Storyville, USA

Storyville, USA

by Dale Peterson
     
 

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What is a Storyville? Whether you're in Toast, North Carolina, Monkey's Eyebrow, Kentucky, or Winner, South Dakota, a Storyville is a real town you can find on a map, with a tale behind its quirky name. Covering 20,000 miles of U.S. roads, Dale Peterson drove with his kids, Britt and Bayne, from Start, Louisiana, to Deadhorse, Alaska in search of small-town America

Overview

What is a Storyville? Whether you're in Toast, North Carolina, Monkey's Eyebrow, Kentucky, or Winner, South Dakota, a Storyville is a real town you can find on a map, with a tale behind its quirky name. Covering 20,000 miles of U.S. roads, Dale Peterson drove with his kids, Britt and Bayne, from Start, Louisiana, to Deadhorse, Alaska in search of small-town America in the "garage sale of the open highway." Along the way they explored open spaces, wild places, and country back roads and met people who weren't afraid to talk to one another.

Together, they discovered the sights, sounds, tastes, and smells of nearly sixty small towns, as well as the zany stories behind them, guided by an AAA Road Atlas, expert local storytellers, and lots of curiosity. They dipped into Caddo Lake and the everglades of Uncertain, Texas, went a little crazy in Loco, Oklahoma, and learned about bee colonies in Climax, New York. Conversations with townsfolk range from the refrigerator at the center of Noodle, Texas, and the hazards of Accident, Maryland, to issues of civil rights, religion, and environmental preservation. Collected here are the landscapes, landmarks, faces, thoughts, and conversations of a sentimental, idiosyncratic, and often hilarious American odyssey. Storyville, USA is a long, winding trip into the back roads of the country and a longer one into the hinterland of our own hearts.

Editorial Reviews

Noel Perrin

This is a quirky, digressive, insightful, and extremely funny book.

Jane Goodall

Only a talented writer with a good sense of humor would come up with an idea like this. Dale Peterson encourages his research team—his children—not only to observe that which is in front of their eyes, but also to think about that which has gone. This book sounds a knell for the passing of so much that was of value in local cultures and local environments. Buy Storyville, USA and you will laugh, you will feel sad, and you will be the wiser. Buy it for your grandchildren so that they will grow up with a better understanding of their American heritage.

Jane Vandenburgh

Storyville, USA is my favorite kind of book, inventive, fun, and so perfectly American. In it the three engaging characters light out for the territories to discover the town or village’s history. Each story is then told in a humorous and yarn-spinning vernacular.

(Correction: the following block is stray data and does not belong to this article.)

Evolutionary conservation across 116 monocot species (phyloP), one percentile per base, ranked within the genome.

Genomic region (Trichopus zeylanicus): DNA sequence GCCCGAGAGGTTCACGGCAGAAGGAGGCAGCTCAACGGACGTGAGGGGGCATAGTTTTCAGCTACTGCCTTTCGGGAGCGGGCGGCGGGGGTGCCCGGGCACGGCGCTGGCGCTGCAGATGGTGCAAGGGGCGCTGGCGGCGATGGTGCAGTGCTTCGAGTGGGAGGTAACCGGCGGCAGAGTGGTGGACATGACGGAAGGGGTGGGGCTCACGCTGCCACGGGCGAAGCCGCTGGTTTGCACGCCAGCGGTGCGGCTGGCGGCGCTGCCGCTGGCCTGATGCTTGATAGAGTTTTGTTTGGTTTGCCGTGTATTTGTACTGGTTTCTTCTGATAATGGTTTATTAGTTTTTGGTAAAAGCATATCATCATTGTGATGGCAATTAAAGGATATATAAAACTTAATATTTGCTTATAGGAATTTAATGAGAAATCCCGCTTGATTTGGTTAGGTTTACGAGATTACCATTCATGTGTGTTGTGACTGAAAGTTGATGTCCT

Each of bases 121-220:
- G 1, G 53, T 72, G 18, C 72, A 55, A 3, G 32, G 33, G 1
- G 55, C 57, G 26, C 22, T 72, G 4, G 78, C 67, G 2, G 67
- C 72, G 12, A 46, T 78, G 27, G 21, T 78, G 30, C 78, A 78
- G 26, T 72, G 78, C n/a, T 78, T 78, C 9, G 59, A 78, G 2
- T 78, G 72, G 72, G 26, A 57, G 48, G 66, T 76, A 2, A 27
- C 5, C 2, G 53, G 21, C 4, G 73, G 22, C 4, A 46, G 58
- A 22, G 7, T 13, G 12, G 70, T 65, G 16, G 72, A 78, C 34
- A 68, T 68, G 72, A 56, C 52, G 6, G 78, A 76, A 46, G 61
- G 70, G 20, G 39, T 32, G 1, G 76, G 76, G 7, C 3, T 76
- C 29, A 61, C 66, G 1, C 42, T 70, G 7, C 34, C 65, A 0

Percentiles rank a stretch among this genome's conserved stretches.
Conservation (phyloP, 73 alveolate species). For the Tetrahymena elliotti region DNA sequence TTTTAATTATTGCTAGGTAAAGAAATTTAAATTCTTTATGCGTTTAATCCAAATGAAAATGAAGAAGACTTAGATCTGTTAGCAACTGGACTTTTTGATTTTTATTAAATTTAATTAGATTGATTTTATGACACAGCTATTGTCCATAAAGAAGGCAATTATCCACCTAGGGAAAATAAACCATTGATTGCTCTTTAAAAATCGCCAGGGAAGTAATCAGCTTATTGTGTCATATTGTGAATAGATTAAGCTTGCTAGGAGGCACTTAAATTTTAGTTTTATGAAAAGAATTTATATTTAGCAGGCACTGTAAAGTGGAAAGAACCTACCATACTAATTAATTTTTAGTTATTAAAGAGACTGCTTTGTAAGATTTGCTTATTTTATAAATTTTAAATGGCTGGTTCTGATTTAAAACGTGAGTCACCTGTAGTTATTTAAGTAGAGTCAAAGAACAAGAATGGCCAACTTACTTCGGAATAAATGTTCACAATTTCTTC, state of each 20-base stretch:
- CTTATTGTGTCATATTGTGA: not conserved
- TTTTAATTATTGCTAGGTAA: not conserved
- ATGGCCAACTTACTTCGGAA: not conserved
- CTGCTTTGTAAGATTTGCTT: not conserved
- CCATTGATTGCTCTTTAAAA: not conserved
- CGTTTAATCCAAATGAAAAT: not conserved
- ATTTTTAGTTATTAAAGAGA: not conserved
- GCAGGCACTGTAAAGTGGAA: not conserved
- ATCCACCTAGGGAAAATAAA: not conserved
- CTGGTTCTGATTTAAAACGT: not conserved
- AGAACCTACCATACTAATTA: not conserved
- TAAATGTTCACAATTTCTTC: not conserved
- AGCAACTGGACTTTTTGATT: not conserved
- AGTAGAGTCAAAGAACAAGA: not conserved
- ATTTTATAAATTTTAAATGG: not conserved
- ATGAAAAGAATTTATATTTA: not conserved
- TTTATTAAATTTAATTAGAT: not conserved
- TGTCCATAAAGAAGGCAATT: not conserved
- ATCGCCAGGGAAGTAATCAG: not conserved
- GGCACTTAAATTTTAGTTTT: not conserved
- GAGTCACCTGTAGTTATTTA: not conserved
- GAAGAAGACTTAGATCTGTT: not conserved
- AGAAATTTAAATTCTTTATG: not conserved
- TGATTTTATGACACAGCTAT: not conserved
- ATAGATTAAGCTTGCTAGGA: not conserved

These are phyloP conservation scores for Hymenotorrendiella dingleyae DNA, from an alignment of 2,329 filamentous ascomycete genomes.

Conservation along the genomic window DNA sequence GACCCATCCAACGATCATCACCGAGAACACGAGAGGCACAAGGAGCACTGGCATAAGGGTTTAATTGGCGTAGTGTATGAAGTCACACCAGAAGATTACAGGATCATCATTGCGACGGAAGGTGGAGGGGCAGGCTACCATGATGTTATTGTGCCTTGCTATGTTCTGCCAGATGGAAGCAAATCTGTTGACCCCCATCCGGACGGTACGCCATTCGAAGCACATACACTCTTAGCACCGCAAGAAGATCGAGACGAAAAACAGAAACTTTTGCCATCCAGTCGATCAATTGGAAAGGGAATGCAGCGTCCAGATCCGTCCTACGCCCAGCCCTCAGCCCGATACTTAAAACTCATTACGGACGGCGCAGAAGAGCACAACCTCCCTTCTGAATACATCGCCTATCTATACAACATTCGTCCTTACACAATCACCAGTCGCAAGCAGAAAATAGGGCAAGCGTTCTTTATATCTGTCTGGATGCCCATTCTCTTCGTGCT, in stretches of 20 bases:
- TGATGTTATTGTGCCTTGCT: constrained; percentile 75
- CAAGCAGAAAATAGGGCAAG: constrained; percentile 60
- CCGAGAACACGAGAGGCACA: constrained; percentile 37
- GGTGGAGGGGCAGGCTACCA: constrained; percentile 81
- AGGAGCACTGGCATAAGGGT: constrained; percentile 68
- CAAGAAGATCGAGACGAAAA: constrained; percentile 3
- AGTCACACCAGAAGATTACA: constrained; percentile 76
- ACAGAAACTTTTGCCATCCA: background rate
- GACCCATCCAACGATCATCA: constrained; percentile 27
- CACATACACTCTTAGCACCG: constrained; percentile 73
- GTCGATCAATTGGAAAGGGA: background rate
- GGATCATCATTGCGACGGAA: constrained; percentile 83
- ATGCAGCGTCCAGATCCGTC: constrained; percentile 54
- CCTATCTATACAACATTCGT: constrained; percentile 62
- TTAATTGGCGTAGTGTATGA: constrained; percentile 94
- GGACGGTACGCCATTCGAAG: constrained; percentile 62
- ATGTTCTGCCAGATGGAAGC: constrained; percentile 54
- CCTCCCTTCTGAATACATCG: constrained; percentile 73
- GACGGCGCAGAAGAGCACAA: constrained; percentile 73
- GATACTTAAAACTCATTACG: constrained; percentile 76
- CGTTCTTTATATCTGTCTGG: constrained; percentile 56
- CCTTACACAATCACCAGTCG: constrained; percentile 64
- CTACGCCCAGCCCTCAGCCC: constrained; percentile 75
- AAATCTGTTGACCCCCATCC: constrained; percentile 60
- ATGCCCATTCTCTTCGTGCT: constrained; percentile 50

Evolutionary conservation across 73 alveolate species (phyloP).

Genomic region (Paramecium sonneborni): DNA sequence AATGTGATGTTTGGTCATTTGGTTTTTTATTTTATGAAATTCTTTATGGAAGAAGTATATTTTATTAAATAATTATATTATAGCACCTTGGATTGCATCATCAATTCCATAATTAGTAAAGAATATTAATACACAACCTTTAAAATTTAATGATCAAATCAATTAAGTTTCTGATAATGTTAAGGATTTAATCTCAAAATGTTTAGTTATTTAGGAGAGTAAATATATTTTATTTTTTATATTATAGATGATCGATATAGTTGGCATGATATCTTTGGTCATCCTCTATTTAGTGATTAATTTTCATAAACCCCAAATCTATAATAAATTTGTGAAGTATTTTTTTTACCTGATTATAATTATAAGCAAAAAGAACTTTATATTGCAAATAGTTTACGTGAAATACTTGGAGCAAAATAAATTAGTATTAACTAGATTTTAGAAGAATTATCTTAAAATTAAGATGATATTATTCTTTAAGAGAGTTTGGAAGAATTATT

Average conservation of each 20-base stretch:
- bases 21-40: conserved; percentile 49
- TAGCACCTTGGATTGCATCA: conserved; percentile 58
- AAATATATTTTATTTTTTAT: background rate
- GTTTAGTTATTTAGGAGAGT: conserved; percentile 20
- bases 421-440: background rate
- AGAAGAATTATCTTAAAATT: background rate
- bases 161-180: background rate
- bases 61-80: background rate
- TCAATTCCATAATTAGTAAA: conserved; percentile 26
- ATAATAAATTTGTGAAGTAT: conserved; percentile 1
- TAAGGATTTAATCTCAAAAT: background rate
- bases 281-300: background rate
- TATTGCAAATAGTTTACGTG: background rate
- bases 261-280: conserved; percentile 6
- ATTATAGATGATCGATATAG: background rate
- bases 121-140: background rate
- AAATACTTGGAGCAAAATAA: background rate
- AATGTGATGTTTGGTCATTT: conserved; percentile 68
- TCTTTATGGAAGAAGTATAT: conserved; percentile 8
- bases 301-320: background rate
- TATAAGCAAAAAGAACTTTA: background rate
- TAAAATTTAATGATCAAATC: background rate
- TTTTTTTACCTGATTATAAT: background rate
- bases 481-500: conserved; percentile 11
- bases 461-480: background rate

Rosanna Warren

Dale Peterson guides us through an affectionate, wry, nostalgic odyssey across small-town USA. Delight and adventure attend this paean to idiosyncrasy, to all things counter, original, spare, strange, American-style: at once an adult’s tribute to his childhood and a father’s journey with his children.

Scott Turow

This is a lovely, lively, funny book about being a stranger, a father, and an American. A delight.

Booklist

Peterson has an appreciation for places off the beaten path and an eye for the minutiae of everyday life. . . . A warm father-child travelogue.

Utne Reader
...[A] unique tour of American towns with unusual names, like Embarass, Minnesota, and Money's Eyebrow, Kentucky.
Publishers Weekly - Publisher's Weekly
Peterson (coauthor with Jane Goodall of Visions of Caliban: On Chimpanzees and People) embarks on a 20,000-mile road trip asking the question: "Where did the name of that town come from?" Accompanied by his 11-year-old son, Bayne, and 14-year-old daughter, Britt, and armed with the AAA Road Atlas, Peterson unearths the stories behind the names of small towns across America. From Start, La. ("Well, we're the first people that started the post office here... why don't we just name it Start?" said the young daughter of the town's founder), through Nothing, Ariz., to Roads End, Ala., the tales that emerge concern not only town names but also town residents, their ancestors and the landscapes that surround them. Peterson describes how mechanization has changed the lives of tobacco farmers, explains the difference between various Mennonite groups and, on the way to Jerry's Climax Hotel in the Catskills, offers a lengthy treatise on bee-keeping. Musings on welfare and segregation, both overt and hidden, are offered by ordinary people whose lives continue to be shaped by these issues. The author revisits his own rural upbringing in Corning, N.Y., and narrates the evolution of the name of his hometown. Town names are often used as starting points for running jokes, puns ("It seemed to me that Feeding Hills [Mass.] would be a fine place to eat") and various literary devices. Peterson can get carried away with these contrivances, but more often than not he offers a wonderfully evocative picture of often forgotten towns. (Oct.) Copyright 1999 Cahners Business Information.

Product Details

ISBN-13:
9780820323039
Publisher:
University of Georgia Press
Publication date:
04/30/2001
Pages:
312
Product dimensions:
6.00(w) x 9.00(h) x 0.79(d)

Meet the Author

Dale Peterson is also the author of Chimpanzee Travels: On and Off the Road in Africa, Storyville, USA (both Georgia), and The Deluge and the Ark: A Journey into Primate Worlds. He is co-author, with Richard Wrangham, of Demonic Males: Apes and the Origins of Human Violence. He teaches at Tufts University.

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